It’s not Glock’s fault that Democrat cities have empty prisons and streets full of criminal thugs.
After the shooting authorities found rifle magazines and ammunition. Had James not used the Glock, then instead of 10 people being wounded, they might have been killed instead.
James also had a file labeled, “By-Any-Means-Necessary-
A bunch of people on the N train got in James’ way.
James took Malcolm X’s advice to heart, “Too many of you don’t know what they did to you, and this is what makes you so quick to want to forget and forgive. No, brothers, when you see what has happened to you, you will never forget and you’ll never forgive. And, as I say, all of them might not be guilty. But most of them are. Most of them are.”
Ilene Steur, who is suing Glock, is, like most of James’ victims, white. James’ bullet is still lodged in her body and because of the damage, she has trouble standing or sitting, and has been forced to use a colostomy bag. Her pain is real, but the gun that a racist bought in a pawn shop during the first term of the Obama administration didn’t cause it.
Federal, state, and city governments created a dangerous environment in which criminals like James faced few consequences and in which black nationalist hate, like the kind embraced by the racist subway gunman, was taught in schools and promoted by government agencies.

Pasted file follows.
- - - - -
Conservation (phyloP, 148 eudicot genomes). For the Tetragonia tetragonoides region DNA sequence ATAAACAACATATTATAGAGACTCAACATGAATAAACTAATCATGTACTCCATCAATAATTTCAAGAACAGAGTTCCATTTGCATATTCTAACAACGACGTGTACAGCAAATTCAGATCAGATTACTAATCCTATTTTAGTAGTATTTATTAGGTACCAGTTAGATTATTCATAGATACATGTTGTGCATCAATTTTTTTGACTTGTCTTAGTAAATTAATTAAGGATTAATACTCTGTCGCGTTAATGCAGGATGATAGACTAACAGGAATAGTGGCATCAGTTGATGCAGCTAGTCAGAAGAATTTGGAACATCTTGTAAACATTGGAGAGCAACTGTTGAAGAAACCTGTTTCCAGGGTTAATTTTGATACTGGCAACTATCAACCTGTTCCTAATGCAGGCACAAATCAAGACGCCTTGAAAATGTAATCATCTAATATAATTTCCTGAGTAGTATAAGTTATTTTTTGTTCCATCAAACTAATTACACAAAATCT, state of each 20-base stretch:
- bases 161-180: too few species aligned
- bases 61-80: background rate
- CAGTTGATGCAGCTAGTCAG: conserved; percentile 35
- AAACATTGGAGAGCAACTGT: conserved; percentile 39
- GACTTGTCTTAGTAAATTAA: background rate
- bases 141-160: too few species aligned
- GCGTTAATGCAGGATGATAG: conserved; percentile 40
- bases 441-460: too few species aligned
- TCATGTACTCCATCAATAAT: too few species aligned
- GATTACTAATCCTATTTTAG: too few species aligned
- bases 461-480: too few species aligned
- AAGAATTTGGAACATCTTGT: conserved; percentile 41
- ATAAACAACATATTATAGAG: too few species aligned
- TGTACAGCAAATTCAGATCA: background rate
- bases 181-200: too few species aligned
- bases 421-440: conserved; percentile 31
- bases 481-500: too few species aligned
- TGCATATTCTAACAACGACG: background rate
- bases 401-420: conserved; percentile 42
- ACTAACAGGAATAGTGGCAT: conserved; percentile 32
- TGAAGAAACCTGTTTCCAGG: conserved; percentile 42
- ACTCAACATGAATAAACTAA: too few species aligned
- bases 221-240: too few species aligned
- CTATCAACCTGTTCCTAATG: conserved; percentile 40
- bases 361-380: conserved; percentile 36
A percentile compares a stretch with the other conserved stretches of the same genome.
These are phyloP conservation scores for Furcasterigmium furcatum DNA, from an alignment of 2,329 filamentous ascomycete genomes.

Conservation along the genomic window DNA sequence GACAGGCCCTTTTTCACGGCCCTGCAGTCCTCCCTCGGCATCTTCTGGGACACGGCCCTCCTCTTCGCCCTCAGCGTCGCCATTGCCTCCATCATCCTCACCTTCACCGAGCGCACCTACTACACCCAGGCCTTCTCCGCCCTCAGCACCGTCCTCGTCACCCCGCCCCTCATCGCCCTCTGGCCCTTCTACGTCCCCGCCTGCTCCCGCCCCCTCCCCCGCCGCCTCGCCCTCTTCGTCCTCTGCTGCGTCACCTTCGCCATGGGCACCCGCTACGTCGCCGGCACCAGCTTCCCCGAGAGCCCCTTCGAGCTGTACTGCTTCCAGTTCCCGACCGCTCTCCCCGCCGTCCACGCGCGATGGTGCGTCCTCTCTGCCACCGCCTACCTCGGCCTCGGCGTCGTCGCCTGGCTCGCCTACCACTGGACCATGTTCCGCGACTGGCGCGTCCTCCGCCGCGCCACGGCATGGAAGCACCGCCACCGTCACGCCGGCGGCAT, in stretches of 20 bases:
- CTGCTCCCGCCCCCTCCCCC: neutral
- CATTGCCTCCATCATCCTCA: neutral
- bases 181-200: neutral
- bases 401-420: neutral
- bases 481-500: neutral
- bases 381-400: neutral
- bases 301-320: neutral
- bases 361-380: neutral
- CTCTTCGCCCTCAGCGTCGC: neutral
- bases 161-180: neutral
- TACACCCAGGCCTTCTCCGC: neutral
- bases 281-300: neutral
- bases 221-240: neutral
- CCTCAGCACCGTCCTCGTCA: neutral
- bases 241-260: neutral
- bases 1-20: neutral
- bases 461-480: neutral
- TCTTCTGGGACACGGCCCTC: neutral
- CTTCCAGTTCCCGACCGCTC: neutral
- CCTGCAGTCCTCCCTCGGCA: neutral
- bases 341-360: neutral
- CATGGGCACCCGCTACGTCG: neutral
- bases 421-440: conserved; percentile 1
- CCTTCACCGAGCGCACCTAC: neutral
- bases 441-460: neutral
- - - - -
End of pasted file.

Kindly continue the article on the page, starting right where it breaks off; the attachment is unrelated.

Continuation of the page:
Around the time that James was getting into trouble in the 90s, the Post Office put out a Malcolm X stamp to honor the former KKK ally. And that’s without delving into the political support for more contemporary black supremacist movements like Black Lives Matter.
Glock didn’t create “a public nuisance in the State of New York” No more than Luger did. Ms. Steur would be in just as much pain if the racist shooter had used any other brand of firearm. And Daniel Enriquez would be just as dead. As her lawsuit admits, there has been a massive increase in subway crime. And urban crime in general. That’s not the doing of Luger and Glock.
If Ms. Steur wants to sue someone over her condition; she can start with the government officials who let James slide over the years and with the Democrats who wrecked the criminal justice system and embraced the black supremacist ideology that was behind James’ attack.
The Glock lawsuit is flawed in almost painfully obvious ways. It relies on a 2021 law aimed at gun manufacturers in a case where the gun in question had been purchased a decade earlier. Even if Glock had complied with the law, it would have had no impact on James’ gun. But, more importantly, it blames the gun manufacturer for a domestic terrorist attack by a violent racist criminal whose criminal past, racism, and violent nature the lawsuit carefully documents.
Racists don’t pick up guns and starting shooting people because of Gaston Glock, Samuel Colt, Eliphalet Remington, or any designer, company, or brand of firearms. Inanimate objects don’t kill people, racist ideas and a lawless society that doesn’t lock up criminals leads to mass death.
There were 105 shootings in New York City the month of the black supremacist subway attack. A multitude of different firearms were no doubt used in those attacks. There were also numerous stabbings, including on the subway, without regard to the brand of knife. And over 1,800 assaults in general, along with 1,300 robberies, 255 rapes, and 42 murders.
This is not a gun problem. This is a crime problem. It won’t stop until the criminals and their political enablers are held accountable for unleashing a wave of violence and hate.